Two people in a room; one talking and the other just nodding and listening? 
Films have a lot to answer for, and for me that image conveys nothing of the aliveness of the relationship that counselling offers.

For instance, when was the last time that a friend or someone in your family really listened to your experience, without confusing it or comparing it with their own? 

The real trick of counselling is that it creates the circumstances that mean you can fully be yourself. By providing relational sounding boards and mirrors it allows you to see and hear the self you are in this moment. Sometimes someone else can see you changing when you can’t see it yourself.
Most people emerge from experiences of counselling feeling better than they did at the start, more able to function and on a positive trajectory in terms of their mental health, but the chances of this are much increased if they can come along with some openness to the process, some belief it could help in some way. This is one of the reasons we ask people to refer themselves, rather than being required to come: they need just a tiny bit of belief, and it can be just tiny.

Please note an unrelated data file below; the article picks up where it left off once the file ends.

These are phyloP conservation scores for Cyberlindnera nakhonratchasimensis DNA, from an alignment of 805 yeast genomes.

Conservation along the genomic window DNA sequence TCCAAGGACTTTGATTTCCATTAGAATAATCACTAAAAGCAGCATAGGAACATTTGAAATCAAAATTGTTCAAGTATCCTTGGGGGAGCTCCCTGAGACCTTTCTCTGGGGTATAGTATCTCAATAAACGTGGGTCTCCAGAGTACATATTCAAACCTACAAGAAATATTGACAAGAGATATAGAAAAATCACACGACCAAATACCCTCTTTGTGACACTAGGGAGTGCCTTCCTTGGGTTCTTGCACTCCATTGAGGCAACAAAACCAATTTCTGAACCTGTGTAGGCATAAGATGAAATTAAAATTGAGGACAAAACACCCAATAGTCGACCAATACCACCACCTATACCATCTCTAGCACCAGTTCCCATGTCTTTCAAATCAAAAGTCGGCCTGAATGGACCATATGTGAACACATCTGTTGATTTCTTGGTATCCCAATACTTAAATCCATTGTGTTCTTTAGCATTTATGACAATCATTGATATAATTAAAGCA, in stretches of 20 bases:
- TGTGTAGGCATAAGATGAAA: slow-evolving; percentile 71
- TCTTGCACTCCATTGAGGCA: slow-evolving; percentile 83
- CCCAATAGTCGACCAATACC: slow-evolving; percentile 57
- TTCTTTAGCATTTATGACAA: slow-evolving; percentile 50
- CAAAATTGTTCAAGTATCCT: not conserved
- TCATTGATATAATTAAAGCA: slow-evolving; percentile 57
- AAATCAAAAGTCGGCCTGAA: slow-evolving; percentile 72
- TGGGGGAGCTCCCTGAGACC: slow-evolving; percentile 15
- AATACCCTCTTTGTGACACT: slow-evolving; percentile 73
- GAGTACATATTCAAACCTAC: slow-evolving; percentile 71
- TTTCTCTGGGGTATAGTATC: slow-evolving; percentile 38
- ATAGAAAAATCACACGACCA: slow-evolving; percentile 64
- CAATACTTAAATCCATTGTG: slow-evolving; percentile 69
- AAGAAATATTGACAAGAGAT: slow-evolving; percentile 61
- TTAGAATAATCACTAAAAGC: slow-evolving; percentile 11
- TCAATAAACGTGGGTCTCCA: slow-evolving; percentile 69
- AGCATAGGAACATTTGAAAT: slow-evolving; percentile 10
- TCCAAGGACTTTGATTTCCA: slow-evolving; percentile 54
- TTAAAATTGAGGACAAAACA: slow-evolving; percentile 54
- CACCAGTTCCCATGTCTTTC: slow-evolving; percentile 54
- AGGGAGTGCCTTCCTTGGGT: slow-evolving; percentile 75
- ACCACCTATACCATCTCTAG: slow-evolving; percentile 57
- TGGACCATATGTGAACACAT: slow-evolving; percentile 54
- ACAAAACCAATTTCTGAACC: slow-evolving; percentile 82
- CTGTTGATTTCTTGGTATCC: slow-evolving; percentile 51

The other surprise to some is that counselling is not just about two people in a room, in fact increasingly this is less and less so. The Student Counselling Service now offers about 300 students direct support each week and whilst some of them will be in individual appointments, most of these are either initial assessments to establish the best pattern of care for someone, one off follow ups to these meetings to support a person’s self help, 20 minute initial meetings to establish support choices, or 20 minute ‘Drop ins’ to offer immediate triage and signposting to support, or to help keep them on track with ‘Beating the Blues’ (our online CBT support programme). Even our regular sessions tend to be for fewer than 6 weeks.

Over 100 of the total seen are accessing our regular closed groups or coming just this week to an open group, or attending one of our workshops. And that’s without keeping a count of the number of people who use our resource library and website self help pages.

Because of the range of what we offer we registered over 1600 students last academic year, and so far this year we are experiencing a 20% increase on that. We can’t work with everyone but we have a number of useful contacts in the wider community of Bristol, so that no one needs to feel alone with their concerns.

And just one little plug for group work. If counselling helps you see aspects of yourself you can’t yet see , imagine what it might feel like if other students just like you provided the sounding board, or if someone in the group told a story that made you feel you were not the only one struggling with similar things. It is a powerful moment, and every group sees it, when someone says, ‘it’s such a relief…I thought it was just me’.

http://www.bristol.ac.uk/student-counselling/